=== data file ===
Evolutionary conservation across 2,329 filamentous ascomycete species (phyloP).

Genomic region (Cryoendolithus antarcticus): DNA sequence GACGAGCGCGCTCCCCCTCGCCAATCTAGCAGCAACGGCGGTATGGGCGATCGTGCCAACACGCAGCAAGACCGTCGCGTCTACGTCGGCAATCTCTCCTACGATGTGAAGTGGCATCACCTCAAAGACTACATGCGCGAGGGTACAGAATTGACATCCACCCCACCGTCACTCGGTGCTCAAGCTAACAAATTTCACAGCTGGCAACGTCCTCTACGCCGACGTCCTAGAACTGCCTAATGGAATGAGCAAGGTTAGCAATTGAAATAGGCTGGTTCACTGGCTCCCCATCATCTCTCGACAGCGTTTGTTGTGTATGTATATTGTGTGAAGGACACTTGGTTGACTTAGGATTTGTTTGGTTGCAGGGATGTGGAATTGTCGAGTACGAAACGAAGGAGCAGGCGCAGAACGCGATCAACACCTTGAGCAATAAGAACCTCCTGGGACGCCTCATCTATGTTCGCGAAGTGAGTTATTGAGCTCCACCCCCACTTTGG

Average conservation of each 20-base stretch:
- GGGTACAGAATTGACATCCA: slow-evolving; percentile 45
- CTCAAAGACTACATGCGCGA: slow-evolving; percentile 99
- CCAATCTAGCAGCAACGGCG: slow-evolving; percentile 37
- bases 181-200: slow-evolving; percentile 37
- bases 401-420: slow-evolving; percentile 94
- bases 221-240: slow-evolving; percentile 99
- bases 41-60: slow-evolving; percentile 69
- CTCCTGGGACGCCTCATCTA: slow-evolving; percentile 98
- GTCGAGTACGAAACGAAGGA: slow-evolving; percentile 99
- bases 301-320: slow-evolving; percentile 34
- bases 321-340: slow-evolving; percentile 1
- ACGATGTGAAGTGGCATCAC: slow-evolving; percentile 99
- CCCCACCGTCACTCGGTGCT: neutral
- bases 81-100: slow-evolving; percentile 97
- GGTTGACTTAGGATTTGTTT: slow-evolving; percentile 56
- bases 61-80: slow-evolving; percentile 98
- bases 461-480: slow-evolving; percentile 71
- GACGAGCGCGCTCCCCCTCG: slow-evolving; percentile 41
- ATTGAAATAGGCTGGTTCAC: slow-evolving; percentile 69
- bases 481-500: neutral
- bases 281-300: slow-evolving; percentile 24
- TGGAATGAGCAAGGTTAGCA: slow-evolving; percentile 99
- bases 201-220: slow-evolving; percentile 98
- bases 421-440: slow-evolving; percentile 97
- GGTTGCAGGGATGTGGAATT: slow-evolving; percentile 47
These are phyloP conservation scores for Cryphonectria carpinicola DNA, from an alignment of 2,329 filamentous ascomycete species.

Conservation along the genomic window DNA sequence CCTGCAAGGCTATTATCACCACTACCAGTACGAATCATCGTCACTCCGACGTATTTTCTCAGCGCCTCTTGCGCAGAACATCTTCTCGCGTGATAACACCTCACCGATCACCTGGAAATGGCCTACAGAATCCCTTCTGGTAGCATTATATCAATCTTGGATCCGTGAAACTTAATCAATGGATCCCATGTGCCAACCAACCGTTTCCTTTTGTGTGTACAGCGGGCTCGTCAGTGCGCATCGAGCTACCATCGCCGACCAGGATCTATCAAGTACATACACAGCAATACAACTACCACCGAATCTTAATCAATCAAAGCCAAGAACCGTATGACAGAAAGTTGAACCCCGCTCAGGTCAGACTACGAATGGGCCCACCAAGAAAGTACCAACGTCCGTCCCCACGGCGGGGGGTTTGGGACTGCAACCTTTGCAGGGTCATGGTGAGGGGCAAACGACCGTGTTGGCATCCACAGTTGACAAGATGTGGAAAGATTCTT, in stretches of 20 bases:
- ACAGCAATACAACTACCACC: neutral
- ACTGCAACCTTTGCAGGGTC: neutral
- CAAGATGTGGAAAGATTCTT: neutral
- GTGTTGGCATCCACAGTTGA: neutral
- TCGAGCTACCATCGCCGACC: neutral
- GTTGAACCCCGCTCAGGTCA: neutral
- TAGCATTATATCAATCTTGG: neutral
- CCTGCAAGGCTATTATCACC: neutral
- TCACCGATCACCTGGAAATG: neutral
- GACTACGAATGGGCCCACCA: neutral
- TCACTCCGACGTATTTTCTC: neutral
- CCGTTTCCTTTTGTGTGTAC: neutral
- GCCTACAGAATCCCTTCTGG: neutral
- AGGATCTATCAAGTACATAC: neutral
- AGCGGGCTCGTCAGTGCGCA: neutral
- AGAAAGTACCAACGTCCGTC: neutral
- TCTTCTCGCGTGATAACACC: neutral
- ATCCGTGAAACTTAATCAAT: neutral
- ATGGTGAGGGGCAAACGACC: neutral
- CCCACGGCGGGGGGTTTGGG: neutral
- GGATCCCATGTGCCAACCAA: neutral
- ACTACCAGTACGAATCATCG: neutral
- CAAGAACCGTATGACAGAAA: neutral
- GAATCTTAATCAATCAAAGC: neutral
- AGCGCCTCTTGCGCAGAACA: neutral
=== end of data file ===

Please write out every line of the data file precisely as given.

Evolutionary conservation across 2,329 filamentous ascomycete species (phyloP).

Genomic region (Cryoendolithus antarcticus): DNA sequence GACGAGCGCGCTCCCCCTCGCCAATCTAGCAGCAACGGCGGTATGGGCGATCGTGCCAACACGCAGCAAGACCGTCGCGTCTACGTCGGCAATCTCTCCTACGATGTGAAGTGGCATCACCTCAAAGACTACATGCGCGAGGGTACAGAATTGACATCCACCCCACCGTCACTCGGTGCTCAAGCTAACAAATTTCACAGCTGGCAACGTCCTCTACGCCGACGTCCTAGAACTGCCTAATGGAATGAGCAAGGTTAGCAATTGAAATAGGCTGGTTCACTGGCTCCCCATCATCTCTCGACAGCGTTTGTTGTGTATGTATATTGTGTGAAGGACACTTGGTTGACTTAGGATTTGTTTGGTTGCAGGGATGTGGAATTGTCGAGTACGAAACGAAGGAGCAGGCGCAGAACGCGATCAACACCTTGAGCAATAAGAACCTCCTGGGACGCCTCATCTATGTTCGCGAAGTGAGTTATTGAGCTCCACCCCCACTTTGG

Average conservation of each 20-base stretch:
- GGGTACAGAATTGACATCCA: slow-evolving; percentile 45
- CTCAAAGACTACATGCGCGA: slow-evolving; percentile 99
- CCAATCTAGCAGCAACGGCG: slow-evolving; percentile 37
- bases 181-200: slow-evolving; percentile 37
- bases 401-420: slow-evolving; percentile 94
- bases 221-240: slow-evolving; percentile 99
- bases 41-60: slow-evolving; percentile 69
- CTCCTGGGACGCCTCATCTA: slow-evolving; percentile 98
- GTCGAGTACGAAACGAAGGA: slow-evolving; percentile 99
- bases 301-320: slow-evolving; percentile 34
- bases 321-340: slow-evolving; percentile 1
- ACGATGTGAAGTGGCATCAC: slow-evolving; percentile 99
- CCCCACCGTCACTCGGTGCT: neutral
- bases 81-100: slow-evolving; percentile 97
- GGTTGACTTAGGATTTGTTT: slow-evolving; percentile 56
- bases 61-80: slow-evolving; percentile 98
- bases 461-480: slow-evolving; percentile 71
- GACGAGCGCGCTCCCCCTCG: slow-evolving; percentile 41
- ATTGAAATAGGCTGGTTCAC: slow-evolving; percentile 69
- bases 481-500: neutral
- bases 281-300: slow-evolving; percentile 24
- TGGAATGAGCAAGGTTAGCA: slow-evolving; percentile 99
- bases 201-220: slow-evolving; percentile 98
- bases 421-440: slow-evolving; percentile 97
- GGTTGCAGGGATGTGGAATT: slow-evolving; percentile 47
These are phyloP conservation scores for Cryphonectria carpinicola DNA, from an alignment of 2,329 filamentous ascomycete species.

Conservation along the genomic window DNA sequence CCTGCAAGGCTATTATCACCACTACCAGTACGAATCATCGTCACTCCGACGTATTTTCTCAGCGCCTCTTGCGCAGAACATCTTCTCGCGTGATAACACCTCACCGATCACCTGGAAATGGCCTACAGAATCCCTTCTGGTAGCATTATATCAATCTTGGATCCGTGAAACTTAATCAATGGATCCCATGTGCCAACCAACCGTTTCCTTTTGTGTGTACAGCGGGCTCGTCAGTGCGCATCGAGCTACCATCGCCGACCAGGATCTATCAAGTACATACACAGCAATACAACTACCACCGAATCTTAATCAATCAAAGCCAAGAACCGTATGACAGAAAGTTGAACCCCGCTCAGGTCAGACTACGAATGGGCCCACCAAGAAAGTACCAACGTCCGTCCCCACGGCGGGGGGTTTGGGACTGCAACCTTTGCAGGGTCATGGTGAGGGGCAAACGACCGTGTTGGCATCCACAGTTGACAAGATGTGGAAAGATTCTT, in stretches of 20 bases:
- ACAGCAATACAACTACCACC: neutral
- ACTGCAACCTTTGCAGGGTC: neutral
- CAAGATGTGGAAAGATTCTT: neutral
- GTGTTGGCATCCACAGTTGA: neutral
- TCGAGCTACCATCGCCGACC: neutral
- GTTGAACCCCGCTCAGGTCA: neutral
- TAGCATTATATCAATCTTGG: neutral
- CCTGCAAGGCTATTATCACC: neutral
- TCACCGATCACCTGGAAATG: neutral
- GACTACGAATGGGCCCACCA: neutral
- TCACTCCGACGTATTTTCTC: neutral
- CCGTTTCCTTTTGTGTGTAC: neutral
- GCCTACAGAATCCCTTCTGG: neutral
- AGGATCTATCAAGTACATAC: neutral
- AGCGGGCTCGTCAGTGCGCA: neutral
- AGAAAGTACCAACGTCCGTC: neutral
- TCTTCTCGCGTGATAACACC: neutral
- ATCCGTGAAACTTAATCAAT: neutral
- ATGGTGAGGGGCAAACGACC: neutral
- CCCACGGCGGGGGGTTTGGG: neutral
- GGATCCCATGTGCCAACCAA: neutral
- ACTACCAGTACGAATCATCG: neutral
- CAAGAACCGTATGACAGAAA: neutral
- GAATCTTAATCAATCAAAGC: neutral
- AGCGCCTCTTGCGCAGAACA: neutral